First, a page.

After a spectacular start, Naomi Novik's Temeraire saga gradually lost steam and then everything went downhill for a number of installments. So much so that I was considering abandoning the series altogether. The latest volume, Blood of Tyrants, though a far cry from the quality that made the first four books such memorable reads, was nevertheless an improvement that put this train back on track and readers could now look forward to what should be a compelling finale.
So when I first learned that the author was taking a break from the Temeraire series and had written a totally different novel, I wasn't particularly thrilled. But then I remembered how Novik had wowed me with "Seven Years from Home," her contribution to the Warriors anthology edited by George R. R. Martin and Gardner Dozois. Definitely one of the anthology's highlights, that short story had shown us a grittier side of Novik and a different writing style which boded well for things to come after the Temeraire saga was brought to a close. Hence, I was hoping that this new project would be, in style and tone at least, something akin to that excellent short fiction piece.
When the blurb for Uprooted was released, that hope died immediately. I don't think I've ever read a cover blurb that was this uninspiring. I received an ARC a few weeks later and just put it on the pile, having no intention to read it in the near future. But then rave reviews started to appear online. And they kept coming. This being something by Naomi Novik, of course I was going to read it. So when the time came to select the few books I'd bring with me on my hiking trip in the Canadian Rockies, Uprooted ended up in my suitcase.
Right off the bat, let me stress the fact that Uprooted is quite different from anything else Naomi Novik has ever written. Unfortunately, it's not the grittier side of the author that's showcased throughout the book. Far from it, actually. So far from it that it makes the Temeraire installments feel like the bloodiest grimdark offerings in comparison. Everything is steeped in folk stories and fairy tales and is told in a decidedly goody-two-shoes voice.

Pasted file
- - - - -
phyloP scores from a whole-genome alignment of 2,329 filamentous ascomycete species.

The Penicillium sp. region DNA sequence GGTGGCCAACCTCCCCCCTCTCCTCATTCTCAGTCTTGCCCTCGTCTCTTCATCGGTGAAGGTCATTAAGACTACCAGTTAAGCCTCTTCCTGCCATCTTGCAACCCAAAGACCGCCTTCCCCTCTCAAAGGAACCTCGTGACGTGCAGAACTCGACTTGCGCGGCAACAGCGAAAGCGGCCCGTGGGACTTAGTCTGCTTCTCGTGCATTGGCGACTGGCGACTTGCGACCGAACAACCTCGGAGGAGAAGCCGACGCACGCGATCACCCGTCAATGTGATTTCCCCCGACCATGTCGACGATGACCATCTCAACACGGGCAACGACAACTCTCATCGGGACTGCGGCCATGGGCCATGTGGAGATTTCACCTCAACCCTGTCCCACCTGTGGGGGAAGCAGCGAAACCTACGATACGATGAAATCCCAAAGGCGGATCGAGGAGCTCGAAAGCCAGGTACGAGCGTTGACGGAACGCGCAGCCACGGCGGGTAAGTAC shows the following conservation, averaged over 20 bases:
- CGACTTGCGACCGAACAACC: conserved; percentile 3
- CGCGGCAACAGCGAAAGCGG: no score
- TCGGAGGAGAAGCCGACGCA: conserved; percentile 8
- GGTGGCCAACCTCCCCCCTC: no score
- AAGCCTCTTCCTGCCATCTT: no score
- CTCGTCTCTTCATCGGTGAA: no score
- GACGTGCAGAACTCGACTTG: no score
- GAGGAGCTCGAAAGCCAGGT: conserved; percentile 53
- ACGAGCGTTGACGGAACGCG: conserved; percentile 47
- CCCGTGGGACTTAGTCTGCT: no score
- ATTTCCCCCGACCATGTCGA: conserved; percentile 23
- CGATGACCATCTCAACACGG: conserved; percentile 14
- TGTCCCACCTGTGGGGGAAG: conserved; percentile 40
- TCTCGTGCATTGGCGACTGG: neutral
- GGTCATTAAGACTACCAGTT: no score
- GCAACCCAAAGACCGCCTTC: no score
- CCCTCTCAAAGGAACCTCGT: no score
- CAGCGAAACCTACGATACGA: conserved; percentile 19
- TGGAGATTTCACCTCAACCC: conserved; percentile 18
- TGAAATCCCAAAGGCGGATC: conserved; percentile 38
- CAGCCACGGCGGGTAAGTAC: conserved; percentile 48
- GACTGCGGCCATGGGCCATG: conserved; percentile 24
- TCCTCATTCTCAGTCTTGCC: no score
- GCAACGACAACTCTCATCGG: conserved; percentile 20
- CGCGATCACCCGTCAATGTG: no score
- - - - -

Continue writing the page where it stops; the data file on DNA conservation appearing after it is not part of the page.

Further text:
I'm sad to report that Uprooted is the most boring novel I've read in years. Normally, I would have quit before reaching a hundred pages or so. But I was stuck in various national parks in the Rockies with very limited reading material, so I had no choice but to persevere and hope it would get good at some point. That never happened. . .
Here's the blurb:
“Our Dragon doesn’t eat the girls he takes, no matter what stories they tell outside our valley. We hear them sometimes, from travelers passing through. They talk as though we were doing human sacrifice, and he were a real dragon. Of course that’s not true: he may be a wizard and immortal, but he’s still a man, and our fathers would band together and kill him if he wanted to eat one of us every ten years. He protects us against the Wood, and we’re grateful, but not that grateful.” Agnieszka loves her valley home, her quiet village, the forests and the bright shining river. But the corrupted Wood stands on the border, full of malevolent power, and its shadow lies over her life. Her people rely on the cold, driven wizard known only as the Dragon to keep its powers at bay. But he demands a terrible price for his help: one young woman handed over to serve him for ten years, a fate almost as terrible as falling to the Wood. The next choosing is fast approaching, and Agnieszka is afraid. She knows—everyone knows—that the Dragon will take Kasia: beautiful, graceful, brave Kasia, all the things Agnieszka isn’t, and her dearest friend in the world. And there is no way to save her. But Agnieszka fears the wrong things. For when the Dragon comes, it is not Kasia he will choose.